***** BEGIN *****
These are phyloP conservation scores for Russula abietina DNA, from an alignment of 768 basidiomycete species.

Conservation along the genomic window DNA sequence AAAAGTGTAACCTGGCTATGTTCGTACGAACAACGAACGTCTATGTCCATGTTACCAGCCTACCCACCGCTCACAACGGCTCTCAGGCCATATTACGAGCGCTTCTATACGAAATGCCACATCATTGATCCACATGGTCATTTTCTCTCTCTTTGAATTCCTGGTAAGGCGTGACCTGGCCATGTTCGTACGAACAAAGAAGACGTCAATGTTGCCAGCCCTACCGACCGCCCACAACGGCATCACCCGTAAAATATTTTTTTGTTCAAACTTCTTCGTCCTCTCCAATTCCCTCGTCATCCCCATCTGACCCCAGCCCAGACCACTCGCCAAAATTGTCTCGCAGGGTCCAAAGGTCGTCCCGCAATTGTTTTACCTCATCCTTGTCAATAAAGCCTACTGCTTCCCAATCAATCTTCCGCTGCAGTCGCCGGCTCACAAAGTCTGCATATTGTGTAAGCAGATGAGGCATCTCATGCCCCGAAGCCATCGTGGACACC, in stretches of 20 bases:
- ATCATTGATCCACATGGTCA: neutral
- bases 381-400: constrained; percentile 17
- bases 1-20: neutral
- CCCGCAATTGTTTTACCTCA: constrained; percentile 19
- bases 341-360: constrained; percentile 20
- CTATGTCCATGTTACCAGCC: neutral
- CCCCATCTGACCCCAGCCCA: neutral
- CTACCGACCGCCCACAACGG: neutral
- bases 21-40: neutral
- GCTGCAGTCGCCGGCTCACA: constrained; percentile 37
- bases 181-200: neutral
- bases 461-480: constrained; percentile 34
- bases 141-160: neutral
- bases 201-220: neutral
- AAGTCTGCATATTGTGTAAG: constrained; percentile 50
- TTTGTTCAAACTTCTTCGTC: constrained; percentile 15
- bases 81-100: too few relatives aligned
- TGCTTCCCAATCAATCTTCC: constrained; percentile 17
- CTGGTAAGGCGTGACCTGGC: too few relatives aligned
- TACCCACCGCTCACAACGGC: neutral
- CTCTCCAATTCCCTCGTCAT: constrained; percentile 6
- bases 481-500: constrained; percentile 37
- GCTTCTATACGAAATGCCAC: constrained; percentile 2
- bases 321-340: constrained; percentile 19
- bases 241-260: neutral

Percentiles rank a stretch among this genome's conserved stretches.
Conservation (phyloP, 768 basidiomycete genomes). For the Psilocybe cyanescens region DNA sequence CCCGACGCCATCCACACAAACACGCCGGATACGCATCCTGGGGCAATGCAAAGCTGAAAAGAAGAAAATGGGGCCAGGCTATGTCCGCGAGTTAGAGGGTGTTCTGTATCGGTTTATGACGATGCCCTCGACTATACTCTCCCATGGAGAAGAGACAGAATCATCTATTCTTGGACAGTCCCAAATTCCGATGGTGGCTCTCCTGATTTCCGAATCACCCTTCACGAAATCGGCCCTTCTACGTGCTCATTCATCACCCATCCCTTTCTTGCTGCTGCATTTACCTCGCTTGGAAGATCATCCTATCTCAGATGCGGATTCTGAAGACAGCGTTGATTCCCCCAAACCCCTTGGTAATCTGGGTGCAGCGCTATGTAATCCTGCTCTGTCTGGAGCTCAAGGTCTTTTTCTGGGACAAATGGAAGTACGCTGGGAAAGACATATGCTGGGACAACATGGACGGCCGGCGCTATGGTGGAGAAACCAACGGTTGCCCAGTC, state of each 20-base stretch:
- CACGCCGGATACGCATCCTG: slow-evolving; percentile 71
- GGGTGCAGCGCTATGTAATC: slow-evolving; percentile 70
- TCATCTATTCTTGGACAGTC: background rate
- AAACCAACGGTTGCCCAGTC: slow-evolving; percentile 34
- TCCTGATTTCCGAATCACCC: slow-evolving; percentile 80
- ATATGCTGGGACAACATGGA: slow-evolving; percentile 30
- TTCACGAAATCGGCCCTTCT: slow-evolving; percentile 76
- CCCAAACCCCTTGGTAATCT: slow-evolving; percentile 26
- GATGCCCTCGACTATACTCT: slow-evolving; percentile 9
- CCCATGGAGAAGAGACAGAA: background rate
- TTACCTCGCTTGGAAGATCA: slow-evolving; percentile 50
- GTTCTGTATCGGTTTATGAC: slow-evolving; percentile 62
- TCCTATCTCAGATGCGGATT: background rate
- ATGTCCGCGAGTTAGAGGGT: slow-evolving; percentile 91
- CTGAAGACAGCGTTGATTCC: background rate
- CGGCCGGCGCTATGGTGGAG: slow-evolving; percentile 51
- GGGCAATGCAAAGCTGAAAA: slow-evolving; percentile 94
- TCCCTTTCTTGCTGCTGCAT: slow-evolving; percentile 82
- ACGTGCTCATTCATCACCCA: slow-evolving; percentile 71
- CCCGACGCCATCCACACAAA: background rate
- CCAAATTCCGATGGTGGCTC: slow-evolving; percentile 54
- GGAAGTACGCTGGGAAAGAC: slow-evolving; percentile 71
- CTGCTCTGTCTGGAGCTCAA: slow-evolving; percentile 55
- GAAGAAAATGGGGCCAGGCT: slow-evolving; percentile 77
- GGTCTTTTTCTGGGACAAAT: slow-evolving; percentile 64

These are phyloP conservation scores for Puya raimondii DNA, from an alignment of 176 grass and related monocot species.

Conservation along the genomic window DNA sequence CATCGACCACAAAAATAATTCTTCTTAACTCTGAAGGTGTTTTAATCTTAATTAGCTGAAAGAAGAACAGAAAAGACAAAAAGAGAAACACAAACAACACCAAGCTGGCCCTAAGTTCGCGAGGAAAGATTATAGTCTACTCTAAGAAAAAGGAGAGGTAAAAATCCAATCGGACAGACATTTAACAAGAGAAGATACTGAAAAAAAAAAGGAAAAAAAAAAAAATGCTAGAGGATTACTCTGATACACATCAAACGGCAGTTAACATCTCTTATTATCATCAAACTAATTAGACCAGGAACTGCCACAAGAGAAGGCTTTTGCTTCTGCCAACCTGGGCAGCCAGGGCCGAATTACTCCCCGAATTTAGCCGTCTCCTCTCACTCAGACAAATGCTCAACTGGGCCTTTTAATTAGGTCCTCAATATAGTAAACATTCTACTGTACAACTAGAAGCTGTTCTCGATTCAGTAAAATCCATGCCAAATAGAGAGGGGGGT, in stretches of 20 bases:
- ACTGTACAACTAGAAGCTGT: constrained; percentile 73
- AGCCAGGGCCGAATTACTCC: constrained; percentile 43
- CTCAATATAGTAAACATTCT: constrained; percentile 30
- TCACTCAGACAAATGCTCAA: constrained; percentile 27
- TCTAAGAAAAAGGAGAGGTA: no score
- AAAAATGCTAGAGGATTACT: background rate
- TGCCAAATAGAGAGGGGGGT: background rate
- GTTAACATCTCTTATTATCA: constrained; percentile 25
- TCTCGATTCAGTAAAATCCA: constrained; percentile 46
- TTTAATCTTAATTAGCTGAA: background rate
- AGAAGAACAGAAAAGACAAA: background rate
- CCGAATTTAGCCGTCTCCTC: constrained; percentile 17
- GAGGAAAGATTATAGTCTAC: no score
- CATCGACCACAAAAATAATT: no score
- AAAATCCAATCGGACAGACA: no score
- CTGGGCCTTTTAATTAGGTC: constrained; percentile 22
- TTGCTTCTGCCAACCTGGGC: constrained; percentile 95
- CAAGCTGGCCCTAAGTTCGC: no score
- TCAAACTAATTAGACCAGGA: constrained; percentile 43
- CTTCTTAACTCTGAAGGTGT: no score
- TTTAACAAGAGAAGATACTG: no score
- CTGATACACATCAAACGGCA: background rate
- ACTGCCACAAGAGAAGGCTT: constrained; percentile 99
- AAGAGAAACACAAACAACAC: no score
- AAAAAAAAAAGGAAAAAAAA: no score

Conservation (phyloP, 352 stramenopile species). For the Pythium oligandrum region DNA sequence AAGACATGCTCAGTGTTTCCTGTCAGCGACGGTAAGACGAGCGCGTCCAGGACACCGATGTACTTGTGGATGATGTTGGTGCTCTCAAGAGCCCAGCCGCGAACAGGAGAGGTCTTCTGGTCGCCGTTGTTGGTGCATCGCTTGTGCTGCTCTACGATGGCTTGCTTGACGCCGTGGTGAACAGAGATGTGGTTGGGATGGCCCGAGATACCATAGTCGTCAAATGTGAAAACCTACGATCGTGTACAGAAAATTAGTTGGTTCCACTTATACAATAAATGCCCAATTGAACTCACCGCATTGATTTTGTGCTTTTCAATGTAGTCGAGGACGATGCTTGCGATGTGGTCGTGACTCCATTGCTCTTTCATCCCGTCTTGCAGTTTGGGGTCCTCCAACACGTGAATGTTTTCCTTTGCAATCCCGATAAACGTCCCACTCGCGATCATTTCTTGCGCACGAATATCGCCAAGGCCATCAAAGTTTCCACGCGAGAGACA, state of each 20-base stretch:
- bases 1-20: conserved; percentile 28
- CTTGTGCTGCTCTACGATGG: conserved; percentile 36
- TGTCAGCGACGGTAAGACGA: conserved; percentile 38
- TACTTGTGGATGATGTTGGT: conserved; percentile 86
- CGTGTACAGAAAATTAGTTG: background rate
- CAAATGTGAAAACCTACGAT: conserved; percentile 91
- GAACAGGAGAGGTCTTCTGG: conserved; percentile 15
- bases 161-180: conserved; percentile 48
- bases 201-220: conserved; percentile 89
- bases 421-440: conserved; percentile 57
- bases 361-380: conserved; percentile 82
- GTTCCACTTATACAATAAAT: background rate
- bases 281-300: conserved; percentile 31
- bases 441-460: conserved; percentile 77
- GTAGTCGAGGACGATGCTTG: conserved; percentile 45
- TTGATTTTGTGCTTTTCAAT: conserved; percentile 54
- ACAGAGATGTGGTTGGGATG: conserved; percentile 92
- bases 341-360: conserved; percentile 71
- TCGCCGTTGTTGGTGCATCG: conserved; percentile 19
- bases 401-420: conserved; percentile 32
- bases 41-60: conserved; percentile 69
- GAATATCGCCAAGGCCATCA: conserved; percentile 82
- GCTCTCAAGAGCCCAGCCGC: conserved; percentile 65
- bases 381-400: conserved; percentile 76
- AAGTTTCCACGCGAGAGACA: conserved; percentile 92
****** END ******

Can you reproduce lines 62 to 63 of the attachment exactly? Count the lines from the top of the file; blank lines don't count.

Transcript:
- AAAAATGCTAGAGGATTACT: background rate
- TGCCAAATAGAGAGGGGGGT: background rate